online education

Covid-19 Quarantine Makes It Easier to Cheat in Exams in China

Aron Chen

posted on April 12, 2020 11:51 pm

Online education is becoming a common model of teaching in China as education institutions ranging from primary schools to universities remained physically closed since January in order to contain the spread of the Covid-19

However, it has also brought dishonest behaviors such as class skipping and exam cheating to a new level, as a vibrant industry of professionals-for-hire is gaining popularity in China.

"Cheating online during the Covid-19" has become somewhat of a top trending keywords in Chinese search engine Baidu. A search on Baidu for "paying professional to take online exams" can return multiple platforms for potential customers to choose from. "Test-taking services", "paper-writing", "take Online courses for you," one advertisement from a platform called "Dabai" seen by PingWest, claimed.

Speaking on the condition of anonymity, an employee at an online platform offering such cheating services told PingWest that the platform only charge 60-80 RMB to complete a course plus an exam. All students would need to do is provide their username and password, and the platform will take care of the rest. The person says his clients range from primary to high schoolers. 

"Normally, students of higher education are charged higher prices. We also offer tailored service," said the person.

Most of these service providers claim to hire people to attend the online classes, but people have found out that a lot of them often use automated software to finish courses at a speed several times faster than it normally take to finish the class.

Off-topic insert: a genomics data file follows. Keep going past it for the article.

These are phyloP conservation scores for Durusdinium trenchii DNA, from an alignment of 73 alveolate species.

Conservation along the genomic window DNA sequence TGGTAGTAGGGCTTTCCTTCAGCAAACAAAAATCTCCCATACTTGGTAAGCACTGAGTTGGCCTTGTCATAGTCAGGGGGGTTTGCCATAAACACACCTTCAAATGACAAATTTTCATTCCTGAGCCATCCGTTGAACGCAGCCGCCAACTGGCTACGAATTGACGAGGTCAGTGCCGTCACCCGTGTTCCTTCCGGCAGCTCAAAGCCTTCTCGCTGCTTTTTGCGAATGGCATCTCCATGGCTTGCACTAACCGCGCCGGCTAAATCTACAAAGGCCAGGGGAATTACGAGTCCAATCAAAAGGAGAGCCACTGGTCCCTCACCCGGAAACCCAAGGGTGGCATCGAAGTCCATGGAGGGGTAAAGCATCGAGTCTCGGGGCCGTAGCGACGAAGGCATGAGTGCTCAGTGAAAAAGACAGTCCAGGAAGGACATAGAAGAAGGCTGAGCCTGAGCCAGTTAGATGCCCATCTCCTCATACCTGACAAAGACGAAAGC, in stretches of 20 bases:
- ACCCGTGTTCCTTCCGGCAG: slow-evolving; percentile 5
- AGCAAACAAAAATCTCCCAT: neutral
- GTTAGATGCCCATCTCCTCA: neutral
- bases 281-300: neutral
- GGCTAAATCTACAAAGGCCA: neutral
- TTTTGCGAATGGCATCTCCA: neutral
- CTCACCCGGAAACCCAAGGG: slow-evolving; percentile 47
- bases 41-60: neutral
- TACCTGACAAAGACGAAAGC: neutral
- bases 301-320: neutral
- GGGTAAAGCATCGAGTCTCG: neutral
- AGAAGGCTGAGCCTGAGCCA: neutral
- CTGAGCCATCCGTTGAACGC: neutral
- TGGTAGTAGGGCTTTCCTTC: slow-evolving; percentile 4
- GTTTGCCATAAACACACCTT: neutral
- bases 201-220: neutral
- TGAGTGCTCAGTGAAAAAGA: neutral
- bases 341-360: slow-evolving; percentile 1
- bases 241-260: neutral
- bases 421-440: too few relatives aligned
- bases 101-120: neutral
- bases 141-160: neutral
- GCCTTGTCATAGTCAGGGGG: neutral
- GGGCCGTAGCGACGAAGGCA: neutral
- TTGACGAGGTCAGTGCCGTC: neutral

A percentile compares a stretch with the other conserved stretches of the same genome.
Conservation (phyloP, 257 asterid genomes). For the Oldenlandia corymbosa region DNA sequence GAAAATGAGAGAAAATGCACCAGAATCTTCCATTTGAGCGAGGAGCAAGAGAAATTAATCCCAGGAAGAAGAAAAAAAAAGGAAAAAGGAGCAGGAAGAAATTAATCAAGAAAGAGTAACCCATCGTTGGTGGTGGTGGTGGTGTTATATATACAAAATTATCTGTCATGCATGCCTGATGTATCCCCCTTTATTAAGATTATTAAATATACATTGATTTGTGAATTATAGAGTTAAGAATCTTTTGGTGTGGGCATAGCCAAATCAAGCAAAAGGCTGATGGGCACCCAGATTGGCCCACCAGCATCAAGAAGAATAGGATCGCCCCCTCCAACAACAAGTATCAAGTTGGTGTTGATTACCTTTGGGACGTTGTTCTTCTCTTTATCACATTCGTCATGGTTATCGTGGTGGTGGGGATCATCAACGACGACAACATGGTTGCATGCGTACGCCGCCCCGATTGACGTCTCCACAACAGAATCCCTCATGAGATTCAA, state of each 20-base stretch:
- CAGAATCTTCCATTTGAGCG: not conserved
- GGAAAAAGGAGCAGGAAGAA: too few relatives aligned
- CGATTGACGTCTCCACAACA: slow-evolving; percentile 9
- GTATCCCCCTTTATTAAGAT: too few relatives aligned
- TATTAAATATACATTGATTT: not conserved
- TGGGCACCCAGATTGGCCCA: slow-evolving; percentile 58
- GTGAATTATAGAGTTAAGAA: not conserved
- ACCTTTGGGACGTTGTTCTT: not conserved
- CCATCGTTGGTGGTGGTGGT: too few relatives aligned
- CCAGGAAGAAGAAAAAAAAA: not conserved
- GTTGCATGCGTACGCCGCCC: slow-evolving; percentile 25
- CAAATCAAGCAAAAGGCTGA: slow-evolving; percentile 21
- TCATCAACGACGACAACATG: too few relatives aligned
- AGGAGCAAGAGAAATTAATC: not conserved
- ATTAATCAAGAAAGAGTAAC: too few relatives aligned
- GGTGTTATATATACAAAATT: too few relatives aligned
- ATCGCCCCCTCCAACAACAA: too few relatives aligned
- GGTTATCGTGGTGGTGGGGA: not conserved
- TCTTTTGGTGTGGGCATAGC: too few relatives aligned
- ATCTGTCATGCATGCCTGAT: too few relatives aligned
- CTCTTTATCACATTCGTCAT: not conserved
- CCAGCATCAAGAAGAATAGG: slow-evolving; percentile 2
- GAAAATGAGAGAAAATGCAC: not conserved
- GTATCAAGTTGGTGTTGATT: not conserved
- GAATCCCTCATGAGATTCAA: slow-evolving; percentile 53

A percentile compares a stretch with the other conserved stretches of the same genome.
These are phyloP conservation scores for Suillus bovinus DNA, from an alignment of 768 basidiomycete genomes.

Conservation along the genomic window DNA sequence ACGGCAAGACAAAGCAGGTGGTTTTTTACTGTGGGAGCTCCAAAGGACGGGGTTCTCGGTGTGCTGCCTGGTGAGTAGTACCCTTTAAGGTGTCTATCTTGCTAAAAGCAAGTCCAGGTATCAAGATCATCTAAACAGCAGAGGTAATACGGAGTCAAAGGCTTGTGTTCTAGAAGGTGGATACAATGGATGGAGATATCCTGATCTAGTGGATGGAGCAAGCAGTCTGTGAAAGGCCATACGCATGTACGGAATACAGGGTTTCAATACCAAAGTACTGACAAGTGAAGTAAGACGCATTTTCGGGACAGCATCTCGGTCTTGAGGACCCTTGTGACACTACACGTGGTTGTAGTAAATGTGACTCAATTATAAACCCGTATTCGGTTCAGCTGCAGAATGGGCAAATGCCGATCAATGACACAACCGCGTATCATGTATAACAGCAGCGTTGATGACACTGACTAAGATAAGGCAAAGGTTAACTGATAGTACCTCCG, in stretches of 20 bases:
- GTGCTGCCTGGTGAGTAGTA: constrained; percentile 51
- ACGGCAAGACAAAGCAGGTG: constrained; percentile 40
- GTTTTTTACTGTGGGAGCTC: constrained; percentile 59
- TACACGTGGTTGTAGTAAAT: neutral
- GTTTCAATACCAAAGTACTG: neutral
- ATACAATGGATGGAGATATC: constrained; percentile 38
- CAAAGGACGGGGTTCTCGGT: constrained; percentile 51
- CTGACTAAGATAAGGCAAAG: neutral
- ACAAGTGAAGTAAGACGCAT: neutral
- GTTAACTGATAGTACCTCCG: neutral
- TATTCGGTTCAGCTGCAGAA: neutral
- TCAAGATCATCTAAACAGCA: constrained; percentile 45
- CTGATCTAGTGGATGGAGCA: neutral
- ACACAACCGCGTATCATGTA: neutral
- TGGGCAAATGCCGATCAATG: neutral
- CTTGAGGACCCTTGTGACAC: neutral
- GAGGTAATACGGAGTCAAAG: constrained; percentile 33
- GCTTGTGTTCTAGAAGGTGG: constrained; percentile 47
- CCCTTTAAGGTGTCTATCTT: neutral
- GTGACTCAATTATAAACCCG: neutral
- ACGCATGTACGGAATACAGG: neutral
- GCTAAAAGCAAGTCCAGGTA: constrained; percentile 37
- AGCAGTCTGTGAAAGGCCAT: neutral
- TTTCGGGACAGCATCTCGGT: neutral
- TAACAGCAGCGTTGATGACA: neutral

But or millions of Chinese students who are seeking for higher grades, the offers proved irresistible for some.

Social media, including Weibo, WeChat, and QQ, has become a hotbed for discussion on the cheating-related topics. Many of the providers post their portfolio directly onto, and even host discussions on Weibo about their services.

Some of these providers can even falsify the IP address when logging in to avoid triggering anti-cheat mechanisms.

For those students stuck at home and trying to avoid infection, the Covid-19 pandemic has lowered the threshold for them to resort to cheating. Some students are also using computer softwares to generate essays automatically and turn them over as original homework. These tools are advanced enough to handle high school level tests and can easily fool anti-plagiarism checks.

A Chinese media report indicate that hundreds of homework-writing advertisements pop up every day in the social media groups of WeChat and Weibo that help students to cheat in online education platforms like Zhihuishu, Talk-Cloud.

Wang Xiaoxiao, who now works in the gaming industry, told PingWest that he did part-time homework writing for students a few months ago, for that it pays well for a university student like him who needs money.

However, Wang thinks that the business has becoming increasingly institutionalized, "an online course cheating agency can consists of teams of people, each with dedicated agents, writers, course takers, etc."

Paying others to attend classes could generally be subject to academic punishment in China. Many schools have said that they will punish those who were found to cheat the system using these services.

"Disciplinary action for those students using such cheating services will be serious, ranging from grade punishments. course failure, and the most seriously, expulsion from the university,” Xi’an University said in an announcement, after it investigated dozens of students for cheating in their online courses.